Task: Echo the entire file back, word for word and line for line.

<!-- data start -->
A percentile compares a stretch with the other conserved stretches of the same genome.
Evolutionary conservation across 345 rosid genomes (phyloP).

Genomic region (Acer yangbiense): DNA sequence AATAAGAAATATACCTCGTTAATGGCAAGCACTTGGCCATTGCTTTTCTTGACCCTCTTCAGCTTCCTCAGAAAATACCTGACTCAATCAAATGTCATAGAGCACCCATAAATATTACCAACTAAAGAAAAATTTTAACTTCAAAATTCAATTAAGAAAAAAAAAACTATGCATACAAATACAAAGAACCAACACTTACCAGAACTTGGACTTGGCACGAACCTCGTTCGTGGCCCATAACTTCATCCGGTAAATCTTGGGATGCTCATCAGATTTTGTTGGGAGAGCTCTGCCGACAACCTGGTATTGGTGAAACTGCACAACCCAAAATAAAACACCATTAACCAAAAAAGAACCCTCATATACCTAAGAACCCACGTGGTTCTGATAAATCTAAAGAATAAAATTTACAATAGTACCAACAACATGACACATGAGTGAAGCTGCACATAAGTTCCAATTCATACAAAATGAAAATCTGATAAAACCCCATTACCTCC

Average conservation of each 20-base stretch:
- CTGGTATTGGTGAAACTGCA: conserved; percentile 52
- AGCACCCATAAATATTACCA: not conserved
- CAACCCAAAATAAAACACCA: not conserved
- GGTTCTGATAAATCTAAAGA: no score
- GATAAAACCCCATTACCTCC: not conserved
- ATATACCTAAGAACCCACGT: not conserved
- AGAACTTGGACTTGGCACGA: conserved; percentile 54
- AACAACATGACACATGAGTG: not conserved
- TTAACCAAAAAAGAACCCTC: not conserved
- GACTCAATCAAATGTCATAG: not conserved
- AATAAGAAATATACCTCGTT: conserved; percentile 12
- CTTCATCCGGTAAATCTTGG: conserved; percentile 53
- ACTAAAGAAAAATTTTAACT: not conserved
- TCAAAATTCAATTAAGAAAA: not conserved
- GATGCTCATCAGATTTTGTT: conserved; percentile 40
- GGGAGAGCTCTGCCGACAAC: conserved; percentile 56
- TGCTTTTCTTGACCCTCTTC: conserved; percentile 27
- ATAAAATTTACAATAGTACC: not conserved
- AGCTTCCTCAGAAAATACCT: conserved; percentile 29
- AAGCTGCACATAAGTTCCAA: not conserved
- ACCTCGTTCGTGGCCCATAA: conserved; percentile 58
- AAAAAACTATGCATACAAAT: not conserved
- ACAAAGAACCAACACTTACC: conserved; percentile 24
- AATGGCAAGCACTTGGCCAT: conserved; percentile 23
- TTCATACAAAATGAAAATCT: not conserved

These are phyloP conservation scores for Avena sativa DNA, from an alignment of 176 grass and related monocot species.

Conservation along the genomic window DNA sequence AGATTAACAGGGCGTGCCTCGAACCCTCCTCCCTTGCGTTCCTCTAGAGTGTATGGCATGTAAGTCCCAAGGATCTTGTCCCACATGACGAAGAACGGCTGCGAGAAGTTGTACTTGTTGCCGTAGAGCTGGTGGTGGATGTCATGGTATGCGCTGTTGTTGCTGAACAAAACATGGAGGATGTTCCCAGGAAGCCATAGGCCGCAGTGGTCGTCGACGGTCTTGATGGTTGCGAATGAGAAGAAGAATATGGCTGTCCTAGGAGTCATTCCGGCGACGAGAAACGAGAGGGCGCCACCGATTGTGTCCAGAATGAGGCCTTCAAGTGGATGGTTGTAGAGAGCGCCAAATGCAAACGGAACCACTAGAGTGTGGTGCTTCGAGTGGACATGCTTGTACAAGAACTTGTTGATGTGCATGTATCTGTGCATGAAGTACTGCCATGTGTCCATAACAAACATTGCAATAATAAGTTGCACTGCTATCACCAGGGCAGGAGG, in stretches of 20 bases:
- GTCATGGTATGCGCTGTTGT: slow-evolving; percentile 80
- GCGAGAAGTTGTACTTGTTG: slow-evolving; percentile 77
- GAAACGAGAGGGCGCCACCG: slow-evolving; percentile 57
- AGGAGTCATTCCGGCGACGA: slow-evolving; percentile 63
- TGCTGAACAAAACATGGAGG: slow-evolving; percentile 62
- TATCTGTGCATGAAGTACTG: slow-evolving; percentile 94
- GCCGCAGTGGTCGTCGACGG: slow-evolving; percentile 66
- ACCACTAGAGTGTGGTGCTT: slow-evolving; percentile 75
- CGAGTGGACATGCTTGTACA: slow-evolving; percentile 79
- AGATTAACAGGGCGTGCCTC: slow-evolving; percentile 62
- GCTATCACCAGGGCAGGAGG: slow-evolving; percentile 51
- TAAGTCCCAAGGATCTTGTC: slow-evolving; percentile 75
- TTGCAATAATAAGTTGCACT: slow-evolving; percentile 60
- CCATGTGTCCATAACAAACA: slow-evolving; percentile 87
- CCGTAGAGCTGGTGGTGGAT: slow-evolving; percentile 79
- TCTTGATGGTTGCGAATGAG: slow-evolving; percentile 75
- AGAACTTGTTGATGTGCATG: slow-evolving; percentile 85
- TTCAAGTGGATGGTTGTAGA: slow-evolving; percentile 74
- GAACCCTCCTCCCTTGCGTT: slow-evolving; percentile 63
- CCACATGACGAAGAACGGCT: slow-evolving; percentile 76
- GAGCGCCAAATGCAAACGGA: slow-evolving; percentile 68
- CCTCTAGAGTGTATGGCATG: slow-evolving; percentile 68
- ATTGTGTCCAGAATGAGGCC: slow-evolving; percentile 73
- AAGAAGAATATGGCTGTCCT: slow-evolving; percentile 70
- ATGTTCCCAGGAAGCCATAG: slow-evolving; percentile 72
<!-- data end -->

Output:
A percentile compares a stretch with the other conserved stretches of the same genome.
Evolutionary conservation across 345 rosid genomes (phyloP).

Genomic region (Acer yangbiense): DNA sequence AATAAGAAATATACCTCGTTAATGGCAAGCACTTGGCCATTGCTTTTCTTGACCCTCTTCAGCTTCCTCAGAAAATACCTGACTCAATCAAATGTCATAGAGCACCCATAAATATTACCAACTAAAGAAAAATTTTAACTTCAAAATTCAATTAAGAAAAAAAAAACTATGCATACAAATACAAAGAACCAACACTTACCAGAACTTGGACTTGGCACGAACCTCGTTCGTGGCCCATAACTTCATCCGGTAAATCTTGGGATGCTCATCAGATTTTGTTGGGAGAGCTCTGCCGACAACCTGGTATTGGTGAAACTGCACAACCCAAAATAAAACACCATTAACCAAAAAAGAACCCTCATATACCTAAGAACCCACGTGGTTCTGATAAATCTAAAGAATAAAATTTACAATAGTACCAACAACATGACACATGAGTGAAGCTGCACATAAGTTCCAATTCATACAAAATGAAAATCTGATAAAACCCCATTACCTCC

Average conservation of each 20-base stretch:
- CTGGTATTGGTGAAACTGCA: conserved; percentile 52
- AGCACCCATAAATATTACCA: not conserved
- CAACCCAAAATAAAACACCA: not conserved
- GGTTCTGATAAATCTAAAGA: no score
- GATAAAACCCCATTACCTCC: not conserved
- ATATACCTAAGAACCCACGT: not conserved
- AGAACTTGGACTTGGCACGA: conserved; percentile 54
- AACAACATGACACATGAGTG: not conserved
- TTAACCAAAAAAGAACCCTC: not conserved
- GACTCAATCAAATGTCATAG: not conserved
- AATAAGAAATATACCTCGTT: conserved; percentile 12
- CTTCATCCGGTAAATCTTGG: conserved; percentile 53
- ACTAAAGAAAAATTTTAACT: not conserved
- TCAAAATTCAATTAAGAAAA: not conserved
- GATGCTCATCAGATTTTGTT: conserved; percentile 40
- GGGAGAGCTCTGCCGACAAC: conserved; percentile 56
- TGCTTTTCTTGACCCTCTTC: conserved; percentile 27
- ATAAAATTTACAATAGTACC: not conserved
- AGCTTCCTCAGAAAATACCT: conserved; percentile 29
- AAGCTGCACATAAGTTCCAA: not conserved
- ACCTCGTTCGTGGCCCATAA: conserved; percentile 58
- AAAAAACTATGCATACAAAT: not conserved
- ACAAAGAACCAACACTTACC: conserved; percentile 24
- AATGGCAAGCACTTGGCCAT: conserved; percentile 23
- TTCATACAAAATGAAAATCT: not conserved

These are phyloP conservation scores for Avena sativa DNA, from an alignment of 176 grass and related monocot species.

Conservation along the genomic window DNA sequence AGATTAACAGGGCGTGCCTCGAACCCTCCTCCCTTGCGTTCCTCTAGAGTGTATGGCATGTAAGTCCCAAGGATCTTGTCCCACATGACGAAGAACGGCTGCGAGAAGTTGTACTTGTTGCCGTAGAGCTGGTGGTGGATGTCATGGTATGCGCTGTTGTTGCTGAACAAAACATGGAGGATGTTCCCAGGAAGCCATAGGCCGCAGTGGTCGTCGACGGTCTTGATGGTTGCGAATGAGAAGAAGAATATGGCTGTCCTAGGAGTCATTCCGGCGACGAGAAACGAGAGGGCGCCACCGATTGTGTCCAGAATGAGGCCTTCAAGTGGATGGTTGTAGAGAGCGCCAAATGCAAACGGAACCACTAGAGTGTGGTGCTTCGAGTGGACATGCTTGTACAAGAACTTGTTGATGTGCATGTATCTGTGCATGAAGTACTGCCATGTGTCCATAACAAACATTGCAATAATAAGTTGCACTGCTATCACCAGGGCAGGAGG, in stretches of 20 bases:
- GTCATGGTATGCGCTGTTGT: slow-evolving; percentile 80
- GCGAGAAGTTGTACTTGTTG: slow-evolving; percentile 77
- GAAACGAGAGGGCGCCACCG: slow-evolving; percentile 57
- AGGAGTCATTCCGGCGACGA: slow-evolving; percentile 63
- TGCTGAACAAAACATGGAGG: slow-evolving; percentile 62
- TATCTGTGCATGAAGTACTG: slow-evolving; percentile 94
- GCCGCAGTGGTCGTCGACGG: slow-evolving; percentile 66
- ACCACTAGAGTGTGGTGCTT: slow-evolving; percentile 75
- CGAGTGGACATGCTTGTACA: slow-evolving; percentile 79
- AGATTAACAGGGCGTGCCTC: slow-evolving; percentile 62
- GCTATCACCAGGGCAGGAGG: slow-evolving; percentile 51
- TAAGTCCCAAGGATCTTGTC: slow-evolving; percentile 75
- TTGCAATAATAAGTTGCACT: slow-evolving; percentile 60
- CCATGTGTCCATAACAAACA: slow-evolving; percentile 87
- CCGTAGAGCTGGTGGTGGAT: slow-evolving; percentile 79
- TCTTGATGGTTGCGAATGAG: slow-evolving; percentile 75
- AGAACTTGTTGATGTGCATG: slow-evolving; percentile 85
- TTCAAGTGGATGGTTGTAGA: slow-evolving; percentile 74
- GAACCCTCCTCCCTTGCGTT: slow-evolving; percentile 63
- CCACATGACGAAGAACGGCT: slow-evolving; percentile 76
- GAGCGCCAAATGCAAACGGA: slow-evolving; percentile 68
- CCTCTAGAGTGTATGGCATG: slow-evolving; percentile 68
- ATTGTGTCCAGAATGAGGCC: slow-evolving; percentile 73
- AAGAAGAATATGGCTGTCCT: slow-evolving; percentile 70
- ATGTTCCCAGGAAGCCATAG: slow-evolving; percentile 72